This summer, I sought out new challenges to write, create and love more than I had ever done. I put myself in situations where I was forced to learn something new about myself and the world, meet people whom I'd never thought I had anything in common with and achieve something I never thought I could do. I took up bike riding (something I haven't done since I was a teenager), produced a talk show, co-wrote two scripts, took a belly dancing class, started a garden, gave up smoking and learned to let go of situations where I was seeking the approval of others and not my own unique purpose. I also challenged myself to exist in peace and enjoyment. Letting go of the need to fill every waking minute of the day with activities and learning to exist in stillness. From the many endless city festivals, where I would find the most pleasure in sitting back and absorbing myself in the music and company of others to just maxing on the couch with my boyfriend and watching bad reality shows. It was about bringing a balance, creating that perfect blend of challenges and calm, which made me become a better writer, a more understanding girlfriend, a caring sister, an appreciative daughter, a more pleasurable aunt and an overall better friend to myself.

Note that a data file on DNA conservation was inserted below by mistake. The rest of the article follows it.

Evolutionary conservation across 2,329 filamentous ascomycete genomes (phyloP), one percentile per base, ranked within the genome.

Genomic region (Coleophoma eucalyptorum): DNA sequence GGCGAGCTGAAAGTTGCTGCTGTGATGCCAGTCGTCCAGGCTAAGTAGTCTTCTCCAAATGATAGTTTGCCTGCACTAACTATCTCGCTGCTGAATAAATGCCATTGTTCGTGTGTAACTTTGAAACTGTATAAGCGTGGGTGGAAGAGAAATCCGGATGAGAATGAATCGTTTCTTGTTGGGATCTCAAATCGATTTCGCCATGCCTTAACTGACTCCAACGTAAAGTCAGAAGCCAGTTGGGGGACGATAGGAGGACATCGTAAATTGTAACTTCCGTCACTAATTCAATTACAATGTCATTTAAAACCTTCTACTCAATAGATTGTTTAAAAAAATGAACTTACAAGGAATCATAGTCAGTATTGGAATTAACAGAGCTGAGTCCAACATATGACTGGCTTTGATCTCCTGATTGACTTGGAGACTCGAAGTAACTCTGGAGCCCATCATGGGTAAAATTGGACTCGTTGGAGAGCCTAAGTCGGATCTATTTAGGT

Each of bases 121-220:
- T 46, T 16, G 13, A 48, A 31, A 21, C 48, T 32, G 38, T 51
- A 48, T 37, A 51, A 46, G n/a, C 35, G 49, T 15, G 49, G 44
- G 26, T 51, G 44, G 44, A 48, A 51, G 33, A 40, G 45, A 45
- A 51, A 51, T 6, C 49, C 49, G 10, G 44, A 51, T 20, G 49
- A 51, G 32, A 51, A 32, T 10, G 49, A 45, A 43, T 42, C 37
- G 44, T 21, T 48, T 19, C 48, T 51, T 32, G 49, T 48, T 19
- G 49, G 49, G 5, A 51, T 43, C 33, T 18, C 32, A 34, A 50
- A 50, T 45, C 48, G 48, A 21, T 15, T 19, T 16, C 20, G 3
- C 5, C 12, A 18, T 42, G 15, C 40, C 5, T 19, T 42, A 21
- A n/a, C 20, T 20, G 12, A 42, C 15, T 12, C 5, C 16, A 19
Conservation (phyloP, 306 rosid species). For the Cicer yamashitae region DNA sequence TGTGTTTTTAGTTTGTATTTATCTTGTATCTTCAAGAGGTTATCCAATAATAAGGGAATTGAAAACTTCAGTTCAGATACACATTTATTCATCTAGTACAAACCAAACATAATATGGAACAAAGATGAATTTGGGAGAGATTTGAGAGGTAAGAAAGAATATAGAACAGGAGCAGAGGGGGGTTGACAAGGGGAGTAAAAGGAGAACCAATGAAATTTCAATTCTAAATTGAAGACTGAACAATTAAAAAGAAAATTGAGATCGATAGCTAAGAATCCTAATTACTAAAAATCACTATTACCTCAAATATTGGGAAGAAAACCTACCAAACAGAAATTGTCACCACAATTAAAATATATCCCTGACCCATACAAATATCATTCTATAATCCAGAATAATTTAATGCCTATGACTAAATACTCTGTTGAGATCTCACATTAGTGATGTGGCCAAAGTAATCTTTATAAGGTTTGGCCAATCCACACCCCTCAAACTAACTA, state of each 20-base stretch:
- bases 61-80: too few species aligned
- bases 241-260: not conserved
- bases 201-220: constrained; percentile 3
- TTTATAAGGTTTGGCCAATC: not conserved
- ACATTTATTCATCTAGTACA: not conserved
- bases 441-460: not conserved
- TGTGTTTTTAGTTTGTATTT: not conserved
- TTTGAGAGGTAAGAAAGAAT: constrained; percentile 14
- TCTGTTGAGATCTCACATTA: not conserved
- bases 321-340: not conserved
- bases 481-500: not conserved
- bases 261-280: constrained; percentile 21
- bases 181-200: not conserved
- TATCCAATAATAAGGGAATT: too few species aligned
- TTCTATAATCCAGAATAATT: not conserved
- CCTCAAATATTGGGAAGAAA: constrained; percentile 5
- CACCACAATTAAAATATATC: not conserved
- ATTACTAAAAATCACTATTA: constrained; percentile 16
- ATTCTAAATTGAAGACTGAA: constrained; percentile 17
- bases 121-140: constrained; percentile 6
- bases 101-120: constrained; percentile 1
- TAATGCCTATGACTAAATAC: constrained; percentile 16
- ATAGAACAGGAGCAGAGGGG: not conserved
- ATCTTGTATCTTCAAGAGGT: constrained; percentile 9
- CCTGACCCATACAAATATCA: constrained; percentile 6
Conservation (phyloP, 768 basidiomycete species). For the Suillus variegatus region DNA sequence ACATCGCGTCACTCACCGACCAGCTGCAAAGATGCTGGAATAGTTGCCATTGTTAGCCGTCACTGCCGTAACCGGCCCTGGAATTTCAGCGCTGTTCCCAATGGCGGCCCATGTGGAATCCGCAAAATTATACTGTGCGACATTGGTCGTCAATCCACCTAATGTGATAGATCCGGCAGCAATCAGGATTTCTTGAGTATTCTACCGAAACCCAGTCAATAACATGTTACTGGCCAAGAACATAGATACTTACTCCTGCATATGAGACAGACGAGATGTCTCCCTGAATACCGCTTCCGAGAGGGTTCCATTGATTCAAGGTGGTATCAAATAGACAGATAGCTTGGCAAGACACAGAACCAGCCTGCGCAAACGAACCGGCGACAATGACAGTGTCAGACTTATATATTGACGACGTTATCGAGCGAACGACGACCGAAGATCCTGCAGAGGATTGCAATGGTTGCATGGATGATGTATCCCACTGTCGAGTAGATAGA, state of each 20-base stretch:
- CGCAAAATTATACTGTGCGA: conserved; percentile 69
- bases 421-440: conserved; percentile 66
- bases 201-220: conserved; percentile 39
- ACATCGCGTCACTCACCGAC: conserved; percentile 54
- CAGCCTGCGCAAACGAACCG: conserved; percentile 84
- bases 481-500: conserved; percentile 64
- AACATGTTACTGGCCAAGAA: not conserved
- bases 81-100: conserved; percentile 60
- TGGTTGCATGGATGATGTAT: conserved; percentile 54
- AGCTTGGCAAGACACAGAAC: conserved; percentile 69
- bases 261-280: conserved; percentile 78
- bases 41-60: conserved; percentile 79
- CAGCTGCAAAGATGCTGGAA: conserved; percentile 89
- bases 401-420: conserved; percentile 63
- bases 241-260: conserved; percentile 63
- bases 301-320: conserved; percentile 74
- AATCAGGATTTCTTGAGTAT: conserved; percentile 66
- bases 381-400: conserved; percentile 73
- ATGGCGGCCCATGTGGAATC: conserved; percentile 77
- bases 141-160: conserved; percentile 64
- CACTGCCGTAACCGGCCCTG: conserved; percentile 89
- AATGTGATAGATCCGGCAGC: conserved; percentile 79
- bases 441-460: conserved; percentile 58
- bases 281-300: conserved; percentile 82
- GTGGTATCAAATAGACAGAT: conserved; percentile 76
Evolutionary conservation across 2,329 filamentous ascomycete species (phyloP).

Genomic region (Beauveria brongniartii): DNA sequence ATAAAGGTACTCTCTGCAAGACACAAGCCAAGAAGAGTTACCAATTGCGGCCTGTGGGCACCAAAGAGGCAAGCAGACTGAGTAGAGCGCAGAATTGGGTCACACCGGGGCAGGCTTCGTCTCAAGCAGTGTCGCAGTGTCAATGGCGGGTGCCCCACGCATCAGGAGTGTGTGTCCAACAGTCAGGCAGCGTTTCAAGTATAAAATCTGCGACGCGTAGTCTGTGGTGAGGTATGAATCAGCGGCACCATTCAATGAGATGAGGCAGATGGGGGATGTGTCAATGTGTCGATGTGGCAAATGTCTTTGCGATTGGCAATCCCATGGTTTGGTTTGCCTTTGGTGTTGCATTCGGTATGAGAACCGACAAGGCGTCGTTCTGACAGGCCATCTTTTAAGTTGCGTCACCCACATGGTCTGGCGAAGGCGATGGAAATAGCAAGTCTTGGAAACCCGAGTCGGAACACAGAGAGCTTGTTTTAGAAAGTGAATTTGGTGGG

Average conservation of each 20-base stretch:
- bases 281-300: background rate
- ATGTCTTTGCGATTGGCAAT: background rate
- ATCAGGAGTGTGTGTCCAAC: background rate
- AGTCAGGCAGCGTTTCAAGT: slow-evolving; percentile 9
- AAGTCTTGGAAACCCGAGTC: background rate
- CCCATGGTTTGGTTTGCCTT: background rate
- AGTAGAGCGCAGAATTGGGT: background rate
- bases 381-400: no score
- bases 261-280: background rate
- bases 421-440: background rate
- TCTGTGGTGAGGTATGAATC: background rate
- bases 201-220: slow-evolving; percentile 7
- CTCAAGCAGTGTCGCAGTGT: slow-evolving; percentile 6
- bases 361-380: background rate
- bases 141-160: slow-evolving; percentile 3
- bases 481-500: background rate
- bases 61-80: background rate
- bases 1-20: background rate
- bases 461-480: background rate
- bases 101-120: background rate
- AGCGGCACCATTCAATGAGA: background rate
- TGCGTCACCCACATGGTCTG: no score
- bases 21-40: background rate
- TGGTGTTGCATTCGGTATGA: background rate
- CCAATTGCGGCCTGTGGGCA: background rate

While not perfect (who is), my journey has taught me some new skills, which will make my mind rest easy for the winter season. And when next March comes around, I will have already reaped the fruits of this newfound knowledge of myself and my internal grounds will be shifted again, ready to plant, sow and harvest some new challenges. As I began the second season of People, Places & Things, which begins this August on Gtown Radio (shameless plug), I'm curious of how other people view their perfect summer. What does this time of year mean for you and more importantly, what do you mean to this time of year?